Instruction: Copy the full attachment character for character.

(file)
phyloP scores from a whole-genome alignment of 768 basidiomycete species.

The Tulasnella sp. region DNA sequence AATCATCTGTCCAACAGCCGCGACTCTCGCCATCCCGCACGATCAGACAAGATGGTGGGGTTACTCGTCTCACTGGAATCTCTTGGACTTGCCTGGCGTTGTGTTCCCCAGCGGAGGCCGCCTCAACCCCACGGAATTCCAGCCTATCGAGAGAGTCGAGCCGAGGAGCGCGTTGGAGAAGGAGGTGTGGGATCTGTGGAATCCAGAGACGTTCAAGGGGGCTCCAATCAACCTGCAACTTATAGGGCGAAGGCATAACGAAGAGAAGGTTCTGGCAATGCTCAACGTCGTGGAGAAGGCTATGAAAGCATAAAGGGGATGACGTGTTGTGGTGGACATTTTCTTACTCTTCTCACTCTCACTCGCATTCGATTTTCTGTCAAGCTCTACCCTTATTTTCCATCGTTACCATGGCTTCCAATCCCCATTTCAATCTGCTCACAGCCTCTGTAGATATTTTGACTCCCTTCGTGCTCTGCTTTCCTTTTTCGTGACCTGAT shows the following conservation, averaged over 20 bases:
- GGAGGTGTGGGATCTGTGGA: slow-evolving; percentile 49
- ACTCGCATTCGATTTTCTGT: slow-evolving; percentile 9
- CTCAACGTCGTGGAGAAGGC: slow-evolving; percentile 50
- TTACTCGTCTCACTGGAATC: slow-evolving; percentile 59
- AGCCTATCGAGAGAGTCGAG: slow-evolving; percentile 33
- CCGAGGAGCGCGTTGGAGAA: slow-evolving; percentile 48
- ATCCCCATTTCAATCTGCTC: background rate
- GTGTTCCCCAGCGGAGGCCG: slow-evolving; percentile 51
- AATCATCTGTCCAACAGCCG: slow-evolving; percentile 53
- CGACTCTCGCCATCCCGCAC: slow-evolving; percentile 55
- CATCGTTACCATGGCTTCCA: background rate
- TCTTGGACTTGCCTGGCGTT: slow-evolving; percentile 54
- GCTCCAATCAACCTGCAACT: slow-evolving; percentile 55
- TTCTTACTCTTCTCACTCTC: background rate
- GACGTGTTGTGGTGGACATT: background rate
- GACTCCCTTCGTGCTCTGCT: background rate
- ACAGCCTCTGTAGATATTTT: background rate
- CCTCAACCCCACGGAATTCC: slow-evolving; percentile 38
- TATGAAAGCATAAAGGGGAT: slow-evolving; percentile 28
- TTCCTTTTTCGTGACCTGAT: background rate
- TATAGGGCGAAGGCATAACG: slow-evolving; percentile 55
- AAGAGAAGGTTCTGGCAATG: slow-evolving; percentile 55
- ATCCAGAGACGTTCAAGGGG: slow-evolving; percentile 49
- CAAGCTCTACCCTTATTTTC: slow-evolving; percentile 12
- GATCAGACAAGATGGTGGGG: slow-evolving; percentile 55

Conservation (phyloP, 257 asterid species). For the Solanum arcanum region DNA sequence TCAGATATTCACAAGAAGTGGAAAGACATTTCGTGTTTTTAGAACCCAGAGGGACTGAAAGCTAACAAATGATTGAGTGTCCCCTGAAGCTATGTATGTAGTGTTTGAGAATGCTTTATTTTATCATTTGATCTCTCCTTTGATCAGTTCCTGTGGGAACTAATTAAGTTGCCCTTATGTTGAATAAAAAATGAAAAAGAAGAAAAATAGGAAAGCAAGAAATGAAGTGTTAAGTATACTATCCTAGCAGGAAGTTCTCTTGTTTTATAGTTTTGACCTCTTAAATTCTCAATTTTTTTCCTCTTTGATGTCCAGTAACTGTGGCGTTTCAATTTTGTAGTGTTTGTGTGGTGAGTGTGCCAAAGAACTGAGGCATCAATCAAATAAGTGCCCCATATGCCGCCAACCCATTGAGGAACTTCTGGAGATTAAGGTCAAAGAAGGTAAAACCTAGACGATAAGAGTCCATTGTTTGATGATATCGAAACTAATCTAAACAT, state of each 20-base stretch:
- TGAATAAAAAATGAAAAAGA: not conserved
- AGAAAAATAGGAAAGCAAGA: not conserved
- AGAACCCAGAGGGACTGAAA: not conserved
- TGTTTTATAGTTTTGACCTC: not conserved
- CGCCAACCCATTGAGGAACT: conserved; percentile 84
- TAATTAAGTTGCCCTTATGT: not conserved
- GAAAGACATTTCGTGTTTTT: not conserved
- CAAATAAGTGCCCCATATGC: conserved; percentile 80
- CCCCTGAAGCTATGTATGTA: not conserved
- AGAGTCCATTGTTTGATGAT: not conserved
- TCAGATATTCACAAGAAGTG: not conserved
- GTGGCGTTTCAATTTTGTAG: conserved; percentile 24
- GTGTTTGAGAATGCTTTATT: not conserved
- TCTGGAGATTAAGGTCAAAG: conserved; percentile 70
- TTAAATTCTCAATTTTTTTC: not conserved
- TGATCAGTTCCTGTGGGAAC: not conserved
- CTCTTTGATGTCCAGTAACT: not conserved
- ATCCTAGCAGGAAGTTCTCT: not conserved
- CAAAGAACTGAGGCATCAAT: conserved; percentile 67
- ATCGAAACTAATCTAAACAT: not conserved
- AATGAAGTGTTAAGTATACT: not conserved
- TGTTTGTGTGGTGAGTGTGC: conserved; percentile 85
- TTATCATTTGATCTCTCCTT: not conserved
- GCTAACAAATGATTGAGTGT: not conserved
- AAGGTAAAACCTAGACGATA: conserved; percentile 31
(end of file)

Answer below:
phyloP scores from a whole-genome alignment of 768 basidiomycete species.

The Tulasnella sp. region DNA sequence AATCATCTGTCCAACAGCCGCGACTCTCGCCATCCCGCACGATCAGACAAGATGGTGGGGTTACTCGTCTCACTGGAATCTCTTGGACTTGCCTGGCGTTGTGTTCCCCAGCGGAGGCCGCCTCAACCCCACGGAATTCCAGCCTATCGAGAGAGTCGAGCCGAGGAGCGCGTTGGAGAAGGAGGTGTGGGATCTGTGGAATCCAGAGACGTTCAAGGGGGCTCCAATCAACCTGCAACTTATAGGGCGAAGGCATAACGAAGAGAAGGTTCTGGCAATGCTCAACGTCGTGGAGAAGGCTATGAAAGCATAAAGGGGATGACGTGTTGTGGTGGACATTTTCTTACTCTTCTCACTCTCACTCGCATTCGATTTTCTGTCAAGCTCTACCCTTATTTTCCATCGTTACCATGGCTTCCAATCCCCATTTCAATCTGCTCACAGCCTCTGTAGATATTTTGACTCCCTTCGTGCTCTGCTTTCCTTTTTCGTGACCTGAT shows the following conservation, averaged over 20 bases:
- GGAGGTGTGGGATCTGTGGA: slow-evolving; percentile 49
- ACTCGCATTCGATTTTCTGT: slow-evolving; percentile 9
- CTCAACGTCGTGGAGAAGGC: slow-evolving; percentile 50
- TTACTCGTCTCACTGGAATC: slow-evolving; percentile 59
- AGCCTATCGAGAGAGTCGAG: slow-evolving; percentile 33
- CCGAGGAGCGCGTTGGAGAA: slow-evolving; percentile 48
- ATCCCCATTTCAATCTGCTC: background rate
- GTGTTCCCCAGCGGAGGCCG: slow-evolving; percentile 51
- AATCATCTGTCCAACAGCCG: slow-evolving; percentile 53
- CGACTCTCGCCATCCCGCAC: slow-evolving; percentile 55
- CATCGTTACCATGGCTTCCA: background rate
- TCTTGGACTTGCCTGGCGTT: slow-evolving; percentile 54
- GCTCCAATCAACCTGCAACT: slow-evolving; percentile 55
- TTCTTACTCTTCTCACTCTC: background rate
- GACGTGTTGTGGTGGACATT: background rate
- GACTCCCTTCGTGCTCTGCT: background rate
- ACAGCCTCTGTAGATATTTT: background rate
- CCTCAACCCCACGGAATTCC: slow-evolving; percentile 38
- TATGAAAGCATAAAGGGGAT: slow-evolving; percentile 28
- TTCCTTTTTCGTGACCTGAT: background rate
- TATAGGGCGAAGGCATAACG: slow-evolving; percentile 55
- AAGAGAAGGTTCTGGCAATG: slow-evolving; percentile 55
- ATCCAGAGACGTTCAAGGGG: slow-evolving; percentile 49
- CAAGCTCTACCCTTATTTTC: slow-evolving; percentile 12
- GATCAGACAAGATGGTGGGG: slow-evolving; percentile 55

Conservation (phyloP, 257 asterid species). For the Solanum arcanum region DNA sequence TCAGATATTCACAAGAAGTGGAAAGACATTTCGTGTTTTTAGAACCCAGAGGGACTGAAAGCTAACAAATGATTGAGTGTCCCCTGAAGCTATGTATGTAGTGTTTGAGAATGCTTTATTTTATCATTTGATCTCTCCTTTGATCAGTTCCTGTGGGAACTAATTAAGTTGCCCTTATGTTGAATAAAAAATGAAAAAGAAGAAAAATAGGAAAGCAAGAAATGAAGTGTTAAGTATACTATCCTAGCAGGAAGTTCTCTTGTTTTATAGTTTTGACCTCTTAAATTCTCAATTTTTTTCCTCTTTGATGTCCAGTAACTGTGGCGTTTCAATTTTGTAGTGTTTGTGTGGTGAGTGTGCCAAAGAACTGAGGCATCAATCAAATAAGTGCCCCATATGCCGCCAACCCATTGAGGAACTTCTGGAGATTAAGGTCAAAGAAGGTAAAACCTAGACGATAAGAGTCCATTGTTTGATGATATCGAAACTAATCTAAACAT, state of each 20-base stretch:
- TGAATAAAAAATGAAAAAGA: not conserved
- AGAAAAATAGGAAAGCAAGA: not conserved
- AGAACCCAGAGGGACTGAAA: not conserved
- TGTTTTATAGTTTTGACCTC: not conserved
- CGCCAACCCATTGAGGAACT: conserved; percentile 84
- TAATTAAGTTGCCCTTATGT: not conserved
- GAAAGACATTTCGTGTTTTT: not conserved
- CAAATAAGTGCCCCATATGC: conserved; percentile 80
- CCCCTGAAGCTATGTATGTA: not conserved
- AGAGTCCATTGTTTGATGAT: not conserved
- TCAGATATTCACAAGAAGTG: not conserved
- GTGGCGTTTCAATTTTGTAG: conserved; percentile 24
- GTGTTTGAGAATGCTTTATT: not conserved
- TCTGGAGATTAAGGTCAAAG: conserved; percentile 70
- TTAAATTCTCAATTTTTTTC: not conserved
- TGATCAGTTCCTGTGGGAAC: not conserved
- CTCTTTGATGTCCAGTAACT: not conserved
- ATCCTAGCAGGAAGTTCTCT: not conserved
- CAAAGAACTGAGGCATCAAT: conserved; percentile 67
- ATCGAAACTAATCTAAACAT: not conserved
- AATGAAGTGTTAAGTATACT: not conserved
- TGTTTGTGTGGTGAGTGTGC: conserved; percentile 85
- TTATCATTTGATCTCTCCTT: not conserved
- GCTAACAAATGATTGAGTGT: not conserved
- AAGGTAAAACCTAGACGATA: conserved; percentile 31